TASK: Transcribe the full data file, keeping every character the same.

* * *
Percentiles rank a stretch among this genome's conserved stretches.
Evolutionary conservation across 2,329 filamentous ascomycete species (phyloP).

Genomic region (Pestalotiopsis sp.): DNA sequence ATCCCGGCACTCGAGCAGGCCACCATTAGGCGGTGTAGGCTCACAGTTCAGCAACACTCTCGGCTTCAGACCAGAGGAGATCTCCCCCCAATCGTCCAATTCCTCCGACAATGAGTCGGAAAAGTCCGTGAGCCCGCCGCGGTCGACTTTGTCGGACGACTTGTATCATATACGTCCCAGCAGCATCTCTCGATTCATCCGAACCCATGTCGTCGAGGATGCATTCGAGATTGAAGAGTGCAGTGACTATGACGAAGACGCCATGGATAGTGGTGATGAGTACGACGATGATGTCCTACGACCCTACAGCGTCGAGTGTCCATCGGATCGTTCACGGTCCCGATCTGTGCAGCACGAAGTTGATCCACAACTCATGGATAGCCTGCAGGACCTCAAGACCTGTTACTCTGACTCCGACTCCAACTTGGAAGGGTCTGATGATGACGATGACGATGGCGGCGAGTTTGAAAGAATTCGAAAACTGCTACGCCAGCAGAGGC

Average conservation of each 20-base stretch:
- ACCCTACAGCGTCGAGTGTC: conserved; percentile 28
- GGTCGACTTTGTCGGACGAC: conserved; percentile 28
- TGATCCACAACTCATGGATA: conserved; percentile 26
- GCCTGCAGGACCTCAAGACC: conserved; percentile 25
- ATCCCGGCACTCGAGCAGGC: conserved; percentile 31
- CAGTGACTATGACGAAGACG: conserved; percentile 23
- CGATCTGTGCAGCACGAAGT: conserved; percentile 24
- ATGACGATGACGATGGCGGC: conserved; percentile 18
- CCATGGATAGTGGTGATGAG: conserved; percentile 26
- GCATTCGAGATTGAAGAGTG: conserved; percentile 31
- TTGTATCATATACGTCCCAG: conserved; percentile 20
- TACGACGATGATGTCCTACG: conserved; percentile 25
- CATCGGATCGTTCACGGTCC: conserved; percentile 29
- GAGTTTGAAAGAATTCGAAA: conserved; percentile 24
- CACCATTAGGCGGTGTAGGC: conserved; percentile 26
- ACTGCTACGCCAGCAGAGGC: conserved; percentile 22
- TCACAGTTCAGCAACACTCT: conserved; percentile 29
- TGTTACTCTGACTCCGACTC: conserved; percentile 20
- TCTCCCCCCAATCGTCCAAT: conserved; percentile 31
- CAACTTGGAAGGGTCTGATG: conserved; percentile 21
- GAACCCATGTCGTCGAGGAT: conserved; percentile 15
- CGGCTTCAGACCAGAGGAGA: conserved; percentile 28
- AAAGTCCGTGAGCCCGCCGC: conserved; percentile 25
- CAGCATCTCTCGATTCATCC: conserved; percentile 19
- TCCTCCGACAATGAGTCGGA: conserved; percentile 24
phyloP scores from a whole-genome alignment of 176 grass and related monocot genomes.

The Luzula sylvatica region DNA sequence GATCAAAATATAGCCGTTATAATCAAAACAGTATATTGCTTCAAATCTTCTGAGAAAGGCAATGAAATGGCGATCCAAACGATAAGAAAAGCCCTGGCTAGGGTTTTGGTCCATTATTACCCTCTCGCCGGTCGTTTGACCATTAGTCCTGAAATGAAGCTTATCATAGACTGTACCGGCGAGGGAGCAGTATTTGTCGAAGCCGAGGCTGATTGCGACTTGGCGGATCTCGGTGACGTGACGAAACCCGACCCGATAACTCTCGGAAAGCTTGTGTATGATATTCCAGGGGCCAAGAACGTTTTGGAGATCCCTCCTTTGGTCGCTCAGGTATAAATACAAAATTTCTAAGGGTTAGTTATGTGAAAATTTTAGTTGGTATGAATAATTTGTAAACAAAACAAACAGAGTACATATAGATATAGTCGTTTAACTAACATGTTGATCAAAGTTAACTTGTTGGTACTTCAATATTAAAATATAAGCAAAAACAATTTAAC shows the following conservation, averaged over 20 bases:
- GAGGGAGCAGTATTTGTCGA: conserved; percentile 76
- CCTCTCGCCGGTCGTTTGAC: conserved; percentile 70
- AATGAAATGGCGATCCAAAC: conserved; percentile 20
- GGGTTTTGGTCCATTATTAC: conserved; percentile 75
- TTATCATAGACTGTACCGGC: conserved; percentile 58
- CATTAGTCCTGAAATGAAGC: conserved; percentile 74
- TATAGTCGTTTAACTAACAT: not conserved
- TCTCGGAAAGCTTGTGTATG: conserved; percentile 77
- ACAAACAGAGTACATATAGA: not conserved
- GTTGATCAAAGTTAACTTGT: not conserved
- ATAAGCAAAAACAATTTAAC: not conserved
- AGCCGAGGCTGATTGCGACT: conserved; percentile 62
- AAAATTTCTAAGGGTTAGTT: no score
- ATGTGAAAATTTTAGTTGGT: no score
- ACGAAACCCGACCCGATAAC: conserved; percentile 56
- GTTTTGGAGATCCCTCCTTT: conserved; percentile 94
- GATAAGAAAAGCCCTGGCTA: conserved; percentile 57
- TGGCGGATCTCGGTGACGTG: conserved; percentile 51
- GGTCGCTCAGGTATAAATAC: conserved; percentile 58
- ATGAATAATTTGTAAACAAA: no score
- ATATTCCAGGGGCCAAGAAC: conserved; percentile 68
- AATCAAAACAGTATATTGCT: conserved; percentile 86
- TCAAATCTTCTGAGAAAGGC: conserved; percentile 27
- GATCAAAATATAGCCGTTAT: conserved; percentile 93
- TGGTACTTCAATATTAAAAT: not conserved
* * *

Percentiles rank a stretch among this genome's conserved stretches.
Evolutionary conservation across 2,329 filamentous ascomycete species (phyloP).

Genomic region (Pestalotiopsis sp.): DNA sequence ATCCCGGCACTCGAGCAGGCCACCATTAGGCGGTGTAGGCTCACAGTTCAGCAACACTCTCGGCTTCAGACCAGAGGAGATCTCCCCCCAATCGTCCAATTCCTCCGACAATGAGTCGGAAAAGTCCGTGAGCCCGCCGCGGTCGACTTTGTCGGACGACTTGTATCATATACGTCCCAGCAGCATCTCTCGATTCATCCGAACCCATGTCGTCGAGGATGCATTCGAGATTGAAGAGTGCAGTGACTATGACGAAGACGCCATGGATAGTGGTGATGAGTACGACGATGATGTCCTACGACCCTACAGCGTCGAGTGTCCATCGGATCGTTCACGGTCCCGATCTGTGCAGCACGAAGTTGATCCACAACTCATGGATAGCCTGCAGGACCTCAAGACCTGTTACTCTGACTCCGACTCCAACTTGGAAGGGTCTGATGATGACGATGACGATGGCGGCGAGTTTGAAAGAATTCGAAAACTGCTACGCCAGCAGAGGC

Average conservation of each 20-base stretch:
- ACCCTACAGCGTCGAGTGTC: conserved; percentile 28
- GGTCGACTTTGTCGGACGAC: conserved; percentile 28
- TGATCCACAACTCATGGATA: conserved; percentile 26
- GCCTGCAGGACCTCAAGACC: conserved; percentile 25
- ATCCCGGCACTCGAGCAGGC: conserved; percentile 31
- CAGTGACTATGACGAAGACG: conserved; percentile 23
- CGATCTGTGCAGCACGAAGT: conserved; percentile 24
- ATGACGATGACGATGGCGGC: conserved; percentile 18
- CCATGGATAGTGGTGATGAG: conserved; percentile 26
- GCATTCGAGATTGAAGAGTG: conserved; percentile 31
- TTGTATCATATACGTCCCAG: conserved; percentile 20
- TACGACGATGATGTCCTACG: conserved; percentile 25
- CATCGGATCGTTCACGGTCC: conserved; percentile 29
- GAGTTTGAAAGAATTCGAAA: conserved; percentile 24
- CACCATTAGGCGGTGTAGGC: conserved; percentile 26
- ACTGCTACGCCAGCAGAGGC: conserved; percentile 22
- TCACAGTTCAGCAACACTCT: conserved; percentile 29
- TGTTACTCTGACTCCGACTC: conserved; percentile 20
- TCTCCCCCCAATCGTCCAAT: conserved; percentile 31
- CAACTTGGAAGGGTCTGATG: conserved; percentile 21
- GAACCCATGTCGTCGAGGAT: conserved; percentile 15
- CGGCTTCAGACCAGAGGAGA: conserved; percentile 28
- AAAGTCCGTGAGCCCGCCGC: conserved; percentile 25
- CAGCATCTCTCGATTCATCC: conserved; percentile 19
- TCCTCCGACAATGAGTCGGA: conserved; percentile 24
phyloP scores from a whole-genome alignment of 176 grass and related monocot genomes.

The Luzula sylvatica region DNA sequence GATCAAAATATAGCCGTTATAATCAAAACAGTATATTGCTTCAAATCTTCTGAGAAAGGCAATGAAATGGCGATCCAAACGATAAGAAAAGCCCTGGCTAGGGTTTTGGTCCATTATTACCCTCTCGCCGGTCGTTTGACCATTAGTCCTGAAATGAAGCTTATCATAGACTGTACCGGCGAGGGAGCAGTATTTGTCGAAGCCGAGGCTGATTGCGACTTGGCGGATCTCGGTGACGTGACGAAACCCGACCCGATAACTCTCGGAAAGCTTGTGTATGATATTCCAGGGGCCAAGAACGTTTTGGAGATCCCTCCTTTGGTCGCTCAGGTATAAATACAAAATTTCTAAGGGTTAGTTATGTGAAAATTTTAGTTGGTATGAATAATTTGTAAACAAAACAAACAGAGTACATATAGATATAGTCGTTTAACTAACATGTTGATCAAAGTTAACTTGTTGGTACTTCAATATTAAAATATAAGCAAAAACAATTTAAC shows the following conservation, averaged over 20 bases:
- GAGGGAGCAGTATTTGTCGA: conserved; percentile 76
- CCTCTCGCCGGTCGTTTGAC: conserved; percentile 70
- AATGAAATGGCGATCCAAAC: conserved; percentile 20
- GGGTTTTGGTCCATTATTAC: conserved; percentile 75
- TTATCATAGACTGTACCGGC: conserved; percentile 58
- CATTAGTCCTGAAATGAAGC: conserved; percentile 74
- TATAGTCGTTTAACTAACAT: not conserved
- TCTCGGAAAGCTTGTGTATG: conserved; percentile 77
- ACAAACAGAGTACATATAGA: not conserved
- GTTGATCAAAGTTAACTTGT: not conserved
- ATAAGCAAAAACAATTTAAC: not conserved
- AGCCGAGGCTGATTGCGACT: conserved; percentile 62
- AAAATTTCTAAGGGTTAGTT: no score
- ATGTGAAAATTTTAGTTGGT: no score
- ACGAAACCCGACCCGATAAC: conserved; percentile 56
- GTTTTGGAGATCCCTCCTTT: conserved; percentile 94
- GATAAGAAAAGCCCTGGCTA: conserved; percentile 57
- TGGCGGATCTCGGTGACGTG: conserved; percentile 51
- GGTCGCTCAGGTATAAATAC: conserved; percentile 58
- ATGAATAATTTGTAAACAAA: no score
- ATATTCCAGGGGCCAAGAAC: conserved; percentile 68
- AATCAAAACAGTATATTGCT: conserved; percentile 86
- TCAAATCTTCTGAGAAAGGC: conserved; percentile 27
- GATCAAAATATAGCCGTTAT: conserved; percentile 93
- TGGTACTTCAATATTAAAAT: not conserved